Poor CW, you have a lot of worries at the moment.

(on a trivial note, I've always wanted to be olive-skinned instead of the pasty pinkness of me)

jinksy said...

Daughters seem to always bear the brunt, in my experience - only hope I can avoid similar traumas for my kids, when I get to the 'awkward age' i.e. a jolly sight older than now!

Reasons to be Cheerful 1,2,3 said...

That's rough, you are the strong one it seems and get put upon. I see this in others. Go easy on yourself.

Moannie said...

That is it in a nutshell eh! honey? I have already written so much about my life that you all know how my mum favoured her two sons who more or less abandoned her to the care of JP and I. I do not, truly do not understand how any mother can favour one child over another...love expands,in my experience, it never lessens when one becomes two or three.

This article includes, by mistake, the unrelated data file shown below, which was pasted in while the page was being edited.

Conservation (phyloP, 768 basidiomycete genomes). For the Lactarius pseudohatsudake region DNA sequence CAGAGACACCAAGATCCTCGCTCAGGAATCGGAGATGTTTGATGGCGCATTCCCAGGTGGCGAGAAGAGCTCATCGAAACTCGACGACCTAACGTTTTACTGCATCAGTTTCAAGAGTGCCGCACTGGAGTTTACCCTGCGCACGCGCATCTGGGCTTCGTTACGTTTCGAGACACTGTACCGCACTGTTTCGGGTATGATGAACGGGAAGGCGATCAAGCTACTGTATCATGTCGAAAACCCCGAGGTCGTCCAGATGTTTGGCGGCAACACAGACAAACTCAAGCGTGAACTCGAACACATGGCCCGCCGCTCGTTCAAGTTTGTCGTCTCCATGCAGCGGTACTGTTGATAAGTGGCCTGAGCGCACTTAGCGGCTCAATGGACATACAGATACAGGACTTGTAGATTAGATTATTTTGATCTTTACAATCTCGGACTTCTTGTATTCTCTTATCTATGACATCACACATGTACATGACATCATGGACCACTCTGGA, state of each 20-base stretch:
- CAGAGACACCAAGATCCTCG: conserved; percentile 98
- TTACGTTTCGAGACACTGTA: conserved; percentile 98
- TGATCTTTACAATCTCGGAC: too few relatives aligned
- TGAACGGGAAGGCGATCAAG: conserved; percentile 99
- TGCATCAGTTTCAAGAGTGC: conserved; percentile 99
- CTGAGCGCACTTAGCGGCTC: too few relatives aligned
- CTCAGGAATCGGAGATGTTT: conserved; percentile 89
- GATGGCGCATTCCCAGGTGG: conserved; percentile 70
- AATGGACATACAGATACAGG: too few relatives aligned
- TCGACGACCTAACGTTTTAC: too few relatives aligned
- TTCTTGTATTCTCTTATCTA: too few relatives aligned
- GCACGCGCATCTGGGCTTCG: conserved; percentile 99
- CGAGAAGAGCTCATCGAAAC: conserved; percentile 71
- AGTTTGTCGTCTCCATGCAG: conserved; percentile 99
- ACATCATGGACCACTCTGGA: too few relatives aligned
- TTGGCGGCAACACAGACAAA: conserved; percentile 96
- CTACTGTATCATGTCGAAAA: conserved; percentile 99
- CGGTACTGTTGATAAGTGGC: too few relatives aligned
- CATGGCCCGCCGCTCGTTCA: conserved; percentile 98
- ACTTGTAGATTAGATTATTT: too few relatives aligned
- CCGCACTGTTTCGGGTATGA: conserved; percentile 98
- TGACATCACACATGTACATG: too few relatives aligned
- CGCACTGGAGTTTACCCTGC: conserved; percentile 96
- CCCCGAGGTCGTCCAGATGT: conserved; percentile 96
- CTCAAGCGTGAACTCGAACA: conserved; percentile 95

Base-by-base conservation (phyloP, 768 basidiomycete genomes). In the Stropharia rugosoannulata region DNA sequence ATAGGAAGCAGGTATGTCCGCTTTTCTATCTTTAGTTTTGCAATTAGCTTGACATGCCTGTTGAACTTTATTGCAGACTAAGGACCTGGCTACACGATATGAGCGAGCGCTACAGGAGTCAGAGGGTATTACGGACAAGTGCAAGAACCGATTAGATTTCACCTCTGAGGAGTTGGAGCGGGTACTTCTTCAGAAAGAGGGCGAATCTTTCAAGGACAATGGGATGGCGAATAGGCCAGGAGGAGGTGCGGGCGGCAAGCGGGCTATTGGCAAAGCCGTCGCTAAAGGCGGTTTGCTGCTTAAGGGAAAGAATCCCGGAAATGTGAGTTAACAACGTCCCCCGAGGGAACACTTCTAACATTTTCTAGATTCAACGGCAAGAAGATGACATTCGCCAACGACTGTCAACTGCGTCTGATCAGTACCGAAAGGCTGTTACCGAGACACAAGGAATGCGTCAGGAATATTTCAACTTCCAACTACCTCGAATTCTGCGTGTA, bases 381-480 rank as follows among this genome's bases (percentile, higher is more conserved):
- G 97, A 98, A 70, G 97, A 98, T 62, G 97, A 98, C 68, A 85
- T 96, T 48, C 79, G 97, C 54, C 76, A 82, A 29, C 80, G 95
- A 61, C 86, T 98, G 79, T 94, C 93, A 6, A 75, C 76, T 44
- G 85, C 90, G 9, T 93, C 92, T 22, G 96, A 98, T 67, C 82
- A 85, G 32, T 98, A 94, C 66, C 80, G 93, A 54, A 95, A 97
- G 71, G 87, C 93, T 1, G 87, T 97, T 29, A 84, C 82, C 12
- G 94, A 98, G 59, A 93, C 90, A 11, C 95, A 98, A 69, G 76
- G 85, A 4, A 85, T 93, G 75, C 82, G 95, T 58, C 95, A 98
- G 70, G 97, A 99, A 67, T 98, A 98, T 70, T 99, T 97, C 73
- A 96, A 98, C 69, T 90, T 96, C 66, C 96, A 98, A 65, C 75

now you are doing what I did, and there will be times when you want to scream 'NOW DO YOU LOVE ME!'
Mum did, at the end, she asked her nurse to place her arms around me, and she cried out that she loved me. And the pain went away...just like that.

Huge hugs, be brave, you are the better person and your dad will be proud.

Akelamalu said...

I don't want to upset you m'dear but your brother is very selfish and needs a good smack! You have a lot to bear. x

CG said...

Without going into details, I'll say I can understand a little of how you feel {{hugs}}

Strawberry Jam Anne said...